Hat magyar származású mérnök, akik jelentősen hozzájárultak a világ autóiparának fejlődéséhez. Róluk olvashattok a következő cikkben.
Henry Ford, Ferdinand Porsche, and the Bentley brothers – the names of the pioneers in the car industry are still preserved in the factories they founded. Perhaps fewer people know, however, that engineers of Hungarian origin also made a significant contribution to the development of the industry. The name of József Galamb, who designed the Ford T-model, is still relatively known, but did you know that one of the inventors of the streamlined body and car safety is also of Hungarian origin? The first era of driving began when two rival German engineers, Karl Benz and Gottlieb Daimler, laid the foundations for the revolution in individual mobility by creating the internal combustion engine; this is the first milestone in the rise of cars.
Hungarian engineers also played an important role in the history of the car industry that started around that time. With the help of information received from the History television channel, Origo recalls the most important Hungarian pioneers in the automotive industry.
The birth of the carburettor
The first petrol engines still used surface atomisation, so the petrol-air mixture produced in the combustion chamber was only more-or-less good. This problem was solved by the invention of the carburettor, invented by two employees of the Ganz factory, Donát Bánki and János Csonka, professors at the Technical University.
The idea, the legend says, was given by a boulevard flower girl who sprayed the flowers with a hand water sprayer.
We do not know if this is true. In any case, with the invention, the gasoline engine has become a reliable engine. The patent application was granted to them in 1893, about half a year before the German Wilhelm Maybach. All over the world, the two Hungarian geniuses are still considered the inventors of the carburettor.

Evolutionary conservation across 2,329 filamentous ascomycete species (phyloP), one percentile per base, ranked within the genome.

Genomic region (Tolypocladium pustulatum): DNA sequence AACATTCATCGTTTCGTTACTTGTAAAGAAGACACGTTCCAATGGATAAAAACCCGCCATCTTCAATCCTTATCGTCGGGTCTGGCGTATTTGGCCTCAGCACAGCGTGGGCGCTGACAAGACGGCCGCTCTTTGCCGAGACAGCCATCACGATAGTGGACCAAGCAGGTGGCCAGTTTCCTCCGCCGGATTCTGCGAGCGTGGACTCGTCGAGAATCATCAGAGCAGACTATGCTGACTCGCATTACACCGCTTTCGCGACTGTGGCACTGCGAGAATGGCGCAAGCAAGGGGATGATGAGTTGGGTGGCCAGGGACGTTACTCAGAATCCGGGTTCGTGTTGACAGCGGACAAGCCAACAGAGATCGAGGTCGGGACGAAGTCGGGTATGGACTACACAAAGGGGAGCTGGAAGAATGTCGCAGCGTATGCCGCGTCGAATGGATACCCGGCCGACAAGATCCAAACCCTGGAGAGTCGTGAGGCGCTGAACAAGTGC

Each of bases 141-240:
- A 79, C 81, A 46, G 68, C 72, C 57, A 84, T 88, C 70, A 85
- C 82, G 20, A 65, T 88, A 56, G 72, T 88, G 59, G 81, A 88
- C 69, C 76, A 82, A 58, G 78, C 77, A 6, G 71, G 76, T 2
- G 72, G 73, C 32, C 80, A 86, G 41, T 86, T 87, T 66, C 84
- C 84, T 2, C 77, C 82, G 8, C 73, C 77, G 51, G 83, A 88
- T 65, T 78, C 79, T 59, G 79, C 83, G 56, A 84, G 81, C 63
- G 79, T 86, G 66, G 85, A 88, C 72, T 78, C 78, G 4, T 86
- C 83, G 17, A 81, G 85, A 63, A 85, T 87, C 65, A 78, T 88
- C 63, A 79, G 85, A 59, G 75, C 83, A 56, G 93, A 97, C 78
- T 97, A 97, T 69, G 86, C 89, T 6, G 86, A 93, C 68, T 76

From Makó to Detroit
Born into a poor peasant family in Makó, József Galamb had already decided at school that he wanted to work with cars. He first went to Germany on a scholarship and then travelled to America with all his money saved to see the 1900 St. Louis World Fair. Then he settled in Detroit, where Henry Ford noticed him. At Ford, Galamb, with another Hungarian, Farkas Eugene, planned the T-Model.
It became a real people’s car, with 15 million sold in twenty years. During the designing, the engineers of Hungarian origin introduced several innovations. His invention was, for example, the planetary gearbox. Until his retirement as a valued employee at Ford, he was involved in the design of several models. József Galamb, aka Joe Galamb, died in 1955 at the age of 74 in Detroit.
The father of streamlines
The first cars were made with an angular carriage-like body. The science of aerodynamics was brought into the automotive industry by a monarchical engineer. Born in a Hungarian Jewish family, Pál Járay studied in Vienna, Prague, and then designed airships at the famous German Zeppelin factory. After World War I, he built the largest wind tunnel in the world at the time and then turned to cars. He settled in Switzerland, where he opened his auto body design office.